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Gender, Disability and Discrimination at Work
by Vivian Kuan and Hannah Nanneri Nanggai 

(A) Background


Siti Nur (pseudonym) is an engineer and a patient with comorbidities stemming from a rare disease. Her medical condition impacts both her physical and mental health. As her family’s breadwinner, Siti Nur requires close check-ups by a team of medical specialists to ensure that she is able to function effectively at work.


Siti Nur’s workplace comprises mainly women but the management is led by a team of men. According to Siti Nur, her department is rife with toxic positivity and sexism. Siti Nur’s medical condition was known to her senior management. Due to the impact of her medical condition on her physical and mental health, she often stayed longer hours at work battling her depression and fatigue to complete her workload. Despite her commitment to work in her specific medical condition, the management team commented that she was not visible compared to other managers, and asked her to display more enthusiasm and energy.


When Siti Nur eventually left on study leave to pursue her Master’s degree (approved by the company’s Occupational Health Doctor, Head of Department, Head of Unit, and with the support of her team), she ensured that she had met the requisite key performance indicators (KPIs) and was eligible for the performance review. However, she was not contacted for the performance review.


Though she had been reviewed very positively the preceding year, she was unfairly evaluated this time around by her Team Leader. Siti Nur lodged a complaint with the Human Resource (HR) personnel, who mediated two sessions to address her complaint. Siti Nur was blamed for not having initiated the performance review (as she was on unpaid leave), for failing to show initiative in handling her work, and (unfairly, she alleges) for her programme audit results. Upon Siti Nur’s return to work in 2020, she was offered a severance package, which she did not accept.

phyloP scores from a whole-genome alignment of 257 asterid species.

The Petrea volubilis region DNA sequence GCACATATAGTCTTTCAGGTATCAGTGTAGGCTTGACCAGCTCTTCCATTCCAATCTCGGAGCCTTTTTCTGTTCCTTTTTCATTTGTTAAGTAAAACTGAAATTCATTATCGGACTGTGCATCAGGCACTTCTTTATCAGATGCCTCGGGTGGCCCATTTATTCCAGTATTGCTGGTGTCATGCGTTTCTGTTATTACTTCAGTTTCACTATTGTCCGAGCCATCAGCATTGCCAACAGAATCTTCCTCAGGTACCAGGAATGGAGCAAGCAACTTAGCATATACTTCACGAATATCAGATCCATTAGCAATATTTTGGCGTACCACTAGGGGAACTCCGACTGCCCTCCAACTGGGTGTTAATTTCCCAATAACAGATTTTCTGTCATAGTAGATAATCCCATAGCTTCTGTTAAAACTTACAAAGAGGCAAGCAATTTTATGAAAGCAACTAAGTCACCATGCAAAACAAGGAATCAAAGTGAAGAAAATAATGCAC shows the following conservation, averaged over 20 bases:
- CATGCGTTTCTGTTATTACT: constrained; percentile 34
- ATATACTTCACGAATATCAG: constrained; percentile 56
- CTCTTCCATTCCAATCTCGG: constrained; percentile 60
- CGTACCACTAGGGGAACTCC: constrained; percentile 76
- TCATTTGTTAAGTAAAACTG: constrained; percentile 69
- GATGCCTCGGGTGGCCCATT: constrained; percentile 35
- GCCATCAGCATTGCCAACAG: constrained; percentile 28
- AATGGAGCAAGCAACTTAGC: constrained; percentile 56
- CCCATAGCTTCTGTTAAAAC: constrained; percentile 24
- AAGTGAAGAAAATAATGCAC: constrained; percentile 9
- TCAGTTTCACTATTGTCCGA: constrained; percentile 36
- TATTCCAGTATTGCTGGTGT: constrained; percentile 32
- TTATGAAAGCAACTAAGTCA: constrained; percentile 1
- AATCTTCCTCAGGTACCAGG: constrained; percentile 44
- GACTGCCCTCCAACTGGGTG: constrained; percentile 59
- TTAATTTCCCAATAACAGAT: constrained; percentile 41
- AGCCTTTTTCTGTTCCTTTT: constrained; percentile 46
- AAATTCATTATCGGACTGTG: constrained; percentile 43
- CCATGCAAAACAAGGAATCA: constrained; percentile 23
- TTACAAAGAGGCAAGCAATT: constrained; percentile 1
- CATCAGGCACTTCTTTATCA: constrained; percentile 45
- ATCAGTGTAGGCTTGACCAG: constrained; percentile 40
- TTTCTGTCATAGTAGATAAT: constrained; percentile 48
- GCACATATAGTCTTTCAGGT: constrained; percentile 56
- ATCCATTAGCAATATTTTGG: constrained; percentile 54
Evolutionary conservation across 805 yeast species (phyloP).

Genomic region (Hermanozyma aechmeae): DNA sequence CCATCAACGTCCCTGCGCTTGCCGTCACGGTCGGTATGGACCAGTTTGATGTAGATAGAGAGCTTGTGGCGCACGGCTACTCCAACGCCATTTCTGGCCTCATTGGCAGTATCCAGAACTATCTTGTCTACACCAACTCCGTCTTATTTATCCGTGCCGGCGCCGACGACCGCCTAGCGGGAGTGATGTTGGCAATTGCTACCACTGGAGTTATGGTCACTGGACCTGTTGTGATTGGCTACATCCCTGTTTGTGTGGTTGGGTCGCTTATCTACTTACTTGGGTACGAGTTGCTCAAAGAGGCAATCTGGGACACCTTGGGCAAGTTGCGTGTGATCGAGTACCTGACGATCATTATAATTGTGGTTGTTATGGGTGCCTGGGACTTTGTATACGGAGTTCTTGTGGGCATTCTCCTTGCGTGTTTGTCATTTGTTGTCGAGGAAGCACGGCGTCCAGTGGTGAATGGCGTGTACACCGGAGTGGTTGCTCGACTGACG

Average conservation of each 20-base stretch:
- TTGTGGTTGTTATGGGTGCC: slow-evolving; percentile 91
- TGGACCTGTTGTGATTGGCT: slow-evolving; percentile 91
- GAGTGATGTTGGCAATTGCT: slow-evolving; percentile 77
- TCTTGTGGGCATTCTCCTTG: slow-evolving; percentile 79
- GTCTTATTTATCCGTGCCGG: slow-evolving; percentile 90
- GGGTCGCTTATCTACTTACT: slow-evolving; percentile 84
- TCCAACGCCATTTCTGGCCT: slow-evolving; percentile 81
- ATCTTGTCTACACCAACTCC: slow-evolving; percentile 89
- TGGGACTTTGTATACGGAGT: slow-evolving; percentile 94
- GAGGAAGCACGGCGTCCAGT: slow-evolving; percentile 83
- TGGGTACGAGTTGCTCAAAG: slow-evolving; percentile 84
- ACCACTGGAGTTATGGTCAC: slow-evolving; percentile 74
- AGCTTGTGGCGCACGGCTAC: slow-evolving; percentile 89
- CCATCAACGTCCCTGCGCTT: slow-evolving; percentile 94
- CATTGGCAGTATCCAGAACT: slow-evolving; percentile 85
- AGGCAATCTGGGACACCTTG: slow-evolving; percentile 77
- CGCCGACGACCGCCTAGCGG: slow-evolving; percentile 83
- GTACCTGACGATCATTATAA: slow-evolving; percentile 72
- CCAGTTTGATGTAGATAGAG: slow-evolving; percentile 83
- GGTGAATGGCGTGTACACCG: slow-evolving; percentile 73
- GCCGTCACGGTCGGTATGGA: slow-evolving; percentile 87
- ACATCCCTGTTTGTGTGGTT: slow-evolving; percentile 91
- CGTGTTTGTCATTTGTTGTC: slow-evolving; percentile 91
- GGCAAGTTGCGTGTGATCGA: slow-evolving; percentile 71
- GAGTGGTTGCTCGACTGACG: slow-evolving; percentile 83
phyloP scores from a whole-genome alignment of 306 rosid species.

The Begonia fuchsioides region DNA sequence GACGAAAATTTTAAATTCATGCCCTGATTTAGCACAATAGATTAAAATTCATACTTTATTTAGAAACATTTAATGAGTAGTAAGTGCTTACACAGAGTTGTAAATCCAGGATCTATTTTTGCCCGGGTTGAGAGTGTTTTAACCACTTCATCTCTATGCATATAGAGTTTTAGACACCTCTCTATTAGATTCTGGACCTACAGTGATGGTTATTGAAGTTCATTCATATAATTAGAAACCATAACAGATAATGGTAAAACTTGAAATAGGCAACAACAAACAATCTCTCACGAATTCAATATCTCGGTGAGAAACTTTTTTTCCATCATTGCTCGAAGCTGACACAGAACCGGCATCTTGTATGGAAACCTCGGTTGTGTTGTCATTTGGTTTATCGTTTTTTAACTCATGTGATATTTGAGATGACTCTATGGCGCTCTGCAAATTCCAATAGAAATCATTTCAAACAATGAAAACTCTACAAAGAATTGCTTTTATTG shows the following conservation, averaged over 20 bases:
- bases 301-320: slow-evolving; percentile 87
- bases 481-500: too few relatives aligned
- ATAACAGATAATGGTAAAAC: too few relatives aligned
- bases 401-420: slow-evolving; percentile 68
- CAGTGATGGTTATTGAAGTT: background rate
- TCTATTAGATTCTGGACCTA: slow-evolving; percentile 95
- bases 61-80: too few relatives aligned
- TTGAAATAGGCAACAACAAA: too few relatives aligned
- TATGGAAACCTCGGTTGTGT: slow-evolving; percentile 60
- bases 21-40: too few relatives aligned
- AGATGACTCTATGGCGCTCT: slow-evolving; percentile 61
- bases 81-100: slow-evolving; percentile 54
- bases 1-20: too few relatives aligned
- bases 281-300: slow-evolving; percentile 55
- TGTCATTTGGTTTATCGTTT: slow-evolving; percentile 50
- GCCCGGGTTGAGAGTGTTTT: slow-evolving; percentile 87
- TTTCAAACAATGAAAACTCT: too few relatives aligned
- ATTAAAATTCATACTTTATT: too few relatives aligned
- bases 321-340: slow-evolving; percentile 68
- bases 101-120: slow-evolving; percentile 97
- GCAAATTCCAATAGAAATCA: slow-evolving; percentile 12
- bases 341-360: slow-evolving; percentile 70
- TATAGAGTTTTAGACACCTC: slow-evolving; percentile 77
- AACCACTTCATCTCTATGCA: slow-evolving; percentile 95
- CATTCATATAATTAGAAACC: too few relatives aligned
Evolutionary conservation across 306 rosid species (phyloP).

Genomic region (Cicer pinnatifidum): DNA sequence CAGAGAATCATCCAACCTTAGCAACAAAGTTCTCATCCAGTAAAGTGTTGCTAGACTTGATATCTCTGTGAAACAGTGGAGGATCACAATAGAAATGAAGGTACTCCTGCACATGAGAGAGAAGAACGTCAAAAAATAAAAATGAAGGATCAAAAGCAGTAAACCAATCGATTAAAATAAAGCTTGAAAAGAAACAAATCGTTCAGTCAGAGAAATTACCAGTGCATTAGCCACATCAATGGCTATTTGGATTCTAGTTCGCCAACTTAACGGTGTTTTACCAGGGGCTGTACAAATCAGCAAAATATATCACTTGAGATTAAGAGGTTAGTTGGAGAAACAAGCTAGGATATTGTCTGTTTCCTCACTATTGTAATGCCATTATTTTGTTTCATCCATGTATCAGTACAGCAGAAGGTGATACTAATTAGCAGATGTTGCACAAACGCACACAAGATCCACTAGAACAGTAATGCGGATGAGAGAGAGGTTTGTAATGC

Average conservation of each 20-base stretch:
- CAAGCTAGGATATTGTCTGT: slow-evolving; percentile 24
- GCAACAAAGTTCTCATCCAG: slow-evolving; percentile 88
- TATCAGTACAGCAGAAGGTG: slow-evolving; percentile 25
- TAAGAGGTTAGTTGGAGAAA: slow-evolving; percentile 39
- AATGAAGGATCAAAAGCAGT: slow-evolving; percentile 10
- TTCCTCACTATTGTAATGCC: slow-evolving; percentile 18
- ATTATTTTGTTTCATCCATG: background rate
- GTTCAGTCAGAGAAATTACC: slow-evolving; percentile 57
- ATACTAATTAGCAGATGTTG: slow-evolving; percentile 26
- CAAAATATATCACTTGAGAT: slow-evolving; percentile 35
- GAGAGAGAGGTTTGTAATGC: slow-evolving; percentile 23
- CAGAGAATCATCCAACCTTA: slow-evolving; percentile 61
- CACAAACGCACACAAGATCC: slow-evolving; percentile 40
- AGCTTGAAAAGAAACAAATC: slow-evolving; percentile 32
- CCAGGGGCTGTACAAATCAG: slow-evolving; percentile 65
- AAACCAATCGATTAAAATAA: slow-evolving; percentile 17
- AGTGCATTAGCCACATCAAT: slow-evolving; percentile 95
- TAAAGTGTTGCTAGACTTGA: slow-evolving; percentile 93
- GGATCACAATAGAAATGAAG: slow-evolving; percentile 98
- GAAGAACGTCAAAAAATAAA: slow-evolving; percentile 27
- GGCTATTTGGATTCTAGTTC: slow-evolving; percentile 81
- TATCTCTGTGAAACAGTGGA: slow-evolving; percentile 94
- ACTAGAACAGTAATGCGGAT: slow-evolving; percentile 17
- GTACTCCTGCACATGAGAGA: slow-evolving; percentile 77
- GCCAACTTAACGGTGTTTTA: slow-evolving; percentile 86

She then applied for an in-house position but, at the time of writing, has yet to be offered a placement, and is left “floating” within the company. She notes that the discrimination between genders is insidious, and affects the confidence of female employees who are in constant fear of possible retrenchment.


(B) Situational Analysis


Siti Nur is a professional who is employed in a team comprising mainly women led by a team of men. The immediate superiors and the management team comprising men have in the past made lewd remarks and jokes in the official work WhatsApp group chat, which eventually led to Siti Nur leaving the group chat. Based on her account, it appears that her disability is disregarded, and her performance at work is unfairly reviewed.


Non-discrimination policy does not necessarily mean treating every individual equally but, rather, not discriminating against an individual based on, for example, a physical or mental impediment. In Siti Nur’s case, it is evident that her medical needs were known to her senior management team, and her study leave had been approved. Despite these circumstances Siti Nur was offered a severance package, apparently for failing to meet performance standards.